There are the following common problems in the development of national energy systems in the region. According to the EDB, there is a high level of depreciation of the electric grid complex and generating capacities (the share of capacities older than 30 years is from 44 to 75%); a high level of electricity losses (7-20% of production in some countries); an imbalance in electricity production and consumption (loss of 11 billion kWh of export potential). Insufficient rational use of hydropower in the countries of the region leads to a seasonal shortage of water and energy resources (the annual unsatisfied demand in Kyrgyzstan and Tajikistan is estimated at 1.5-3 TWh and 4-4.5 TWh).
In the water and energy sector, the growing shortage of water for irrigation is aggravated by the loss of the regulatory capacity of reservoirs, as well as the lack of effective interstate regulation of water resources. Also, the effectiveness of water use is negatively affected by the existing contradictions in the interests of the countries of the upper and lower reaches of transboundary rivers regarding the water use regime.
As a result of all these problems, the annual economic damage and unrealized economic benefits, according to the EDB estimates, reach $4.5 billion, which corresponds to 1.5% of regional GDP. Losses in agriculture are estimated at 0.6%, and in the energy sector – 0.9% of Central Asian GDP.
To solve these problems and achieve the goals set by Governments, a significant amount of investment is needed, which has been dynamically attracted in recent years. In 2020, Kazakhstan with $2.783 billion or 1.6% of GDP and Uzbekistan with $1.377 billion or 2.4% of GDP became the leaders in еру investments in water and energy complex. In Tajikistan and Kyrgyzstan, investments amounted to $507 million (6.3% of GDP) and $89 million (1.2% of GDP) respectively.
Due to the insufficiency of their own sources of investment, foreign investors and international financial institutions are actively attracted to the countries of the region. Among external investors, the leaders in financing the water and energy complex are the EBRD – $ 3.3 billion (32.7%), the World Bank – $3.0 billion (32.0%) and the ADB – $ 2.6 billion (26.2%). The remaining financial institutions account for $1.2 billion (11.5%). 104 projects totaling $10.2 billion are in the implementation phase.
However, the needs of Central Asian countries for investments in the development of water and energy infrastructure are much higher and are estimated by the EDB experts at no less than $90 billion for 2021-2030 (or about $9 billion annually). The investment needs of the water and energy complex amount to 1% of GDP per year for Kazakhstan, 5.7% of GDP for Kyrgyzstan, 7.4% of GDP for Tajikistan, 3.5% of GDP for Uzbekistan and 1.7% of GDP for Turkmenistan.
Water and energy cooperation
As noted above, the special place in the Central Asian energy sector is occupied by the issues of effective interaction between the energy systems of the states of the region. Due to the inconsistency of decisions in the field of coordinating the use of water resources, the Central Asian countries, according to the EDB estimates, annually lose at least $1.75 billion in total, while the development of cooperation in this direction makes it possible to increase the efficiency of the balance of water and energy resources as well as optimize the volume and structure of investments in the region.
It must be admitted that there were significant tensions between the countries of Central Asia on a wide range of issues for some time, including in the field of water and energy relations, which led to serious economic costs for all countries of the region. However, over the past five years, after Uzbekistan has launched large-scale reforms in all spheres of life, regional cooperation and interaction between the countries of the region in various areas, including in the water and energy sector, has significantly expanded.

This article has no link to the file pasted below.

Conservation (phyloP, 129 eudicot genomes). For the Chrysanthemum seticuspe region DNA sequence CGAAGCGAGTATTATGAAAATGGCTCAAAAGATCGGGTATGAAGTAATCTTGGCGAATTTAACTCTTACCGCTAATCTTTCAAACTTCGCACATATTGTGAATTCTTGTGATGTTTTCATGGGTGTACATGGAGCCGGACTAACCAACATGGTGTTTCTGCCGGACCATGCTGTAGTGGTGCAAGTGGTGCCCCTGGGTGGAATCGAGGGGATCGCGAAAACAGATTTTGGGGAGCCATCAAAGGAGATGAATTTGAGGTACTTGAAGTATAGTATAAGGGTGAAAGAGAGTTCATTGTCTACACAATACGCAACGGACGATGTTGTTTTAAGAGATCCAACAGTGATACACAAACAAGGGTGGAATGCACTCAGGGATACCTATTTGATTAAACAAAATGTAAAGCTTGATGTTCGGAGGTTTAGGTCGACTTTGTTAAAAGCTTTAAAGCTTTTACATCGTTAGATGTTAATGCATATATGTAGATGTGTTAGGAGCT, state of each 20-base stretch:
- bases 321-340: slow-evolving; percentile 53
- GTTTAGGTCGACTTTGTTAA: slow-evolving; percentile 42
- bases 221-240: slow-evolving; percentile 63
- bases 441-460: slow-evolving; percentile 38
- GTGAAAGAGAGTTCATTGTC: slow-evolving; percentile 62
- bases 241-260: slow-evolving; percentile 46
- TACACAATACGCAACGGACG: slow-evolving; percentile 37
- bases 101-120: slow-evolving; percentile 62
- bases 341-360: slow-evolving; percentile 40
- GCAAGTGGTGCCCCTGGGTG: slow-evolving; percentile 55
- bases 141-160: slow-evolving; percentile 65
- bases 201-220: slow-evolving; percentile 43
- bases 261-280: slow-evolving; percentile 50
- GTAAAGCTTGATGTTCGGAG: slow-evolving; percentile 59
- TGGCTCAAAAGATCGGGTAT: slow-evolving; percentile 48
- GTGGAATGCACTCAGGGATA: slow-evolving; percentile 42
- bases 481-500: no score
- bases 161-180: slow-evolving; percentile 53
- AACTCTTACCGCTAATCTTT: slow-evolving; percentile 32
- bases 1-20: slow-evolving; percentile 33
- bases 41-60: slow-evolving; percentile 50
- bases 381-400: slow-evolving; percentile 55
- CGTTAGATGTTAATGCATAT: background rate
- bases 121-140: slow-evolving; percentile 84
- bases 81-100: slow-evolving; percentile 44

Thus, in 2018, the supply of Tajik electricity to Uzbekistan resumed, and in 2020, the reconstruction of the 63-kilometer section of the 500 kV Guzar-Regar transmission line began. In addition, an agreement has been reached between Uzbekistan and Kyrgyzstan on the supply of electricity, according to which Tashkent will supply 750 million kW of electricity to Bishkek, and Kyrgyzstan will provide Uzbekistan with water in the amount necessary to generate 250 million kW during 2021-2023. Together with Tajikistan, Uzbekistan plans to build 2 hydroelectric power plants with a capacity of 320 MW on the Zarafshan River, and also is interested in participation in construction of the Kambar-Ata and Rogun hydroelectric power plants in Tajikistan. There is also an expansion of cooperation in the energy sector with Kazakhstan and Turkmenistan.
Nevertheless, the potential for developing cooperation between the countries of the region in order to eliminate problems in the development of the water and energy complex of Central Asia and increase the efficiency of its functioning remains very high. In particular, in this direction it is advisable to consider such issues as the possibility of establishing norms for the joint use of transboundary water resources by the countries of the region, the formation of a single energy market of Central Asian countries and the creation of an international regional center for water and energy regulation.
An important step in developing common approaches of the countries of the region to the rational and efficient use of resources can be the adoption of the regional program “Green Agenda”, which will lay the foundation for sustainable “green” development of the entire region.
However, at the present stage, the transition to “green” development is a rather difficult task for the countries of Central Asia, as it requires complex technological solutions and significant amounts of investment in the development of renewable energy. Its solution could be significantly accelerated by the expansion of cooperation between the countries of the region and Western countries in this direction, including preferential investment in renewable energy sources, and the attraction of appropriate advanced technologies in this area to the countries of the region.
Dr. Obid Khakimov, Director of the Center for Economic Research and Reforms under the Administration of the President of the Republic of Uzbekistan